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25 years of democracy hasn’t produced true reflection of people’s government – Lawyer

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Justice Ahiakwo

By Akpan David, Calabar

A lawyer and public commentator has said that despite attaining 25 years since return to democracy, there has not been true reflection of government of the people.

In an interview in Calabar, Justice Osai Ahiakwo said, “The electioneering processes adopted in the past 25 years do not have a true reflection of a government of the people, by the people, and for the people. 

He was not happy that politicians are still adopting the same dictatorial military approach even though the soldiers had since left the political scene.

According to him, the voices of the people are not heard through the ballot boxes.

The lawyer said this has occasioned “the high rate of rigging and other electoral malpractices that are tantamount to a selection of a few to rule over the majority akin to military rulership.”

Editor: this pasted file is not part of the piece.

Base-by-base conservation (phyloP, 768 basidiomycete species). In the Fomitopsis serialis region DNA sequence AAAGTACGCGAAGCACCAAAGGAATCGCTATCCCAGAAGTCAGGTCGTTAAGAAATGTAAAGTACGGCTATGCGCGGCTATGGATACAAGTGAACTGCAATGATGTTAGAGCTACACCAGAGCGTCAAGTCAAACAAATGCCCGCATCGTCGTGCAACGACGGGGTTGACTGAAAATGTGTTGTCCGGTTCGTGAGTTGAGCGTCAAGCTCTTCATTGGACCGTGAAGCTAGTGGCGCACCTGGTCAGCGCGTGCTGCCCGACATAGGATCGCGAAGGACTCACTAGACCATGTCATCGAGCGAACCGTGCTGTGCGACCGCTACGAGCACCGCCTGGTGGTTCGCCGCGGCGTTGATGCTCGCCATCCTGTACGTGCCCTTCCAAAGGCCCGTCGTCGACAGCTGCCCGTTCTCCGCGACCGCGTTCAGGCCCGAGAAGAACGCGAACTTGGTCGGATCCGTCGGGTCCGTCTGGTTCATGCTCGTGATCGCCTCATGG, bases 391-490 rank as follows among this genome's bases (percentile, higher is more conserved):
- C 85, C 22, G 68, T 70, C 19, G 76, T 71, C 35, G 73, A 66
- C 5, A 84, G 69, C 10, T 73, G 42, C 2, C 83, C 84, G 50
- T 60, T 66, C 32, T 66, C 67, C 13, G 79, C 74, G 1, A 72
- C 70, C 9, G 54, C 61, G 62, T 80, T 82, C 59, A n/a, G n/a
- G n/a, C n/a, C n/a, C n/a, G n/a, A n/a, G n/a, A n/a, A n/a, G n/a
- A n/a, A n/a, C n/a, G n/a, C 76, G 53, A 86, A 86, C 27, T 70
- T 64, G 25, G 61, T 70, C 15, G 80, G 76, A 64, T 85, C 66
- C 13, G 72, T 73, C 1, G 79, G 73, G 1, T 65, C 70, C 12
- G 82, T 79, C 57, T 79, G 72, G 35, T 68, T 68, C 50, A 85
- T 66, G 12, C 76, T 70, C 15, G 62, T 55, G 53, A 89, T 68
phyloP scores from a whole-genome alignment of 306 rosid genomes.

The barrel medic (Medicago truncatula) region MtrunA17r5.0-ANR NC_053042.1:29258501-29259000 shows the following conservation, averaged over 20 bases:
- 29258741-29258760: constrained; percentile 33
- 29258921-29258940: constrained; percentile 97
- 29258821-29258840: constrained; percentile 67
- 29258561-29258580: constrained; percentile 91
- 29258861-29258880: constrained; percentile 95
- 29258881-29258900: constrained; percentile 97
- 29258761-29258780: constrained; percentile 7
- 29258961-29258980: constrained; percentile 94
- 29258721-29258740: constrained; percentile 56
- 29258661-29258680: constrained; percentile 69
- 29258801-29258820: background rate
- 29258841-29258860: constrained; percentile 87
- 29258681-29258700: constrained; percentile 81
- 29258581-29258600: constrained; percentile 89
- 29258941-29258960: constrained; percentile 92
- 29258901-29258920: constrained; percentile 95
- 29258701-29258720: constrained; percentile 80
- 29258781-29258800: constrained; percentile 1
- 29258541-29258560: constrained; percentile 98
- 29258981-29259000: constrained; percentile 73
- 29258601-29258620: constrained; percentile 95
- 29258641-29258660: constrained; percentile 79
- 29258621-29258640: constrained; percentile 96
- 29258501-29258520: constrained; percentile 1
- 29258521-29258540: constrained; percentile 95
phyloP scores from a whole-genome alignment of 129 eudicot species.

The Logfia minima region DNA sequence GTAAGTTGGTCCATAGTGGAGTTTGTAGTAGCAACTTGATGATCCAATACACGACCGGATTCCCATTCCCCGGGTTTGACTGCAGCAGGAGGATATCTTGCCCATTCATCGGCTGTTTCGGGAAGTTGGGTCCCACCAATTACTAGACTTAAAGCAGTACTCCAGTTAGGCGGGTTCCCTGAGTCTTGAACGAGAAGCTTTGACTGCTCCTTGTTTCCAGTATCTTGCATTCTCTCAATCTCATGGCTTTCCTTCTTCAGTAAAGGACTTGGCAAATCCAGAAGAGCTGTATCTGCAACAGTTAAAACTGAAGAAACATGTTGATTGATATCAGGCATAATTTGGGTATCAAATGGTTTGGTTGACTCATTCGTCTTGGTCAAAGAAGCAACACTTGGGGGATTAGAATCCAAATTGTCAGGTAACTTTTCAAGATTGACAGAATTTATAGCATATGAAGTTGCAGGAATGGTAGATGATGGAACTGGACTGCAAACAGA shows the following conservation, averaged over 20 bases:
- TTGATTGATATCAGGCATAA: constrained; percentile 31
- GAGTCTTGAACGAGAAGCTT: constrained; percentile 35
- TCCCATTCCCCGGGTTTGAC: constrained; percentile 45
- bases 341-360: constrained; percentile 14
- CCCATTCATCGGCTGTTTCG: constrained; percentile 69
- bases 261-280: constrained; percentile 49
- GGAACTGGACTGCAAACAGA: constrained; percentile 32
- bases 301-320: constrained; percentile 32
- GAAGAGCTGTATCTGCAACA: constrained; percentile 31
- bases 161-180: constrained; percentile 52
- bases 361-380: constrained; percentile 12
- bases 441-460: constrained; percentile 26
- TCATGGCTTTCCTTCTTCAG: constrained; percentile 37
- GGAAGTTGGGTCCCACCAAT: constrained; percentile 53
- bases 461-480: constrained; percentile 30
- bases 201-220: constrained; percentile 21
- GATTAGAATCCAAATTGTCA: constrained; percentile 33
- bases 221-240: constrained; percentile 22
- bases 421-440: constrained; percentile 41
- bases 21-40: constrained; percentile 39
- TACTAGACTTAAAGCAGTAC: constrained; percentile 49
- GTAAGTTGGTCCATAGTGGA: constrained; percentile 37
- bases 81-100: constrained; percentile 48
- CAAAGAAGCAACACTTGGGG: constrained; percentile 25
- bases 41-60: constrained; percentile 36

This, he said, has resulted in the huge deficit in the commitment to electing the people’s choices of leaders, addin that the politicians in most cases go against upholding the rule of law during the adjudication of election matters.

Ahiakwo has therefore canvassed for a review in order to change the narrative so that Nigerians can be proud of a true democratic system.

But he has envisioned that the country has the prospects for the future where she will be reckoned with as a world power  if the political actors can get democratic institutions strengthened. 

He has advocated the improvement in the mode of electing true leaders into governance.

“This will give room to addressing key challenges such as criminality, bad economic policies, corruption, poverty, unemployment, and insecurity. 

“Going forward, Nigerians must put in more efforts to promote transparency, accountability, and respect for human rights, to build a more prosperous and equitable society for its people and global recognition.

“There are several potential benefits derivable from imbibing democratic principles of governance in Nigeria, which include but are not limited to (1) political stability, (2) economic growth, (3) improved governance via democratic institutions, (4) social development, (5) citizen empowerment, etc. 

“All these are achievable depending on the implementation of sound laws, institutions, goodwill from leaders, and the engagement of civil society,” he said.

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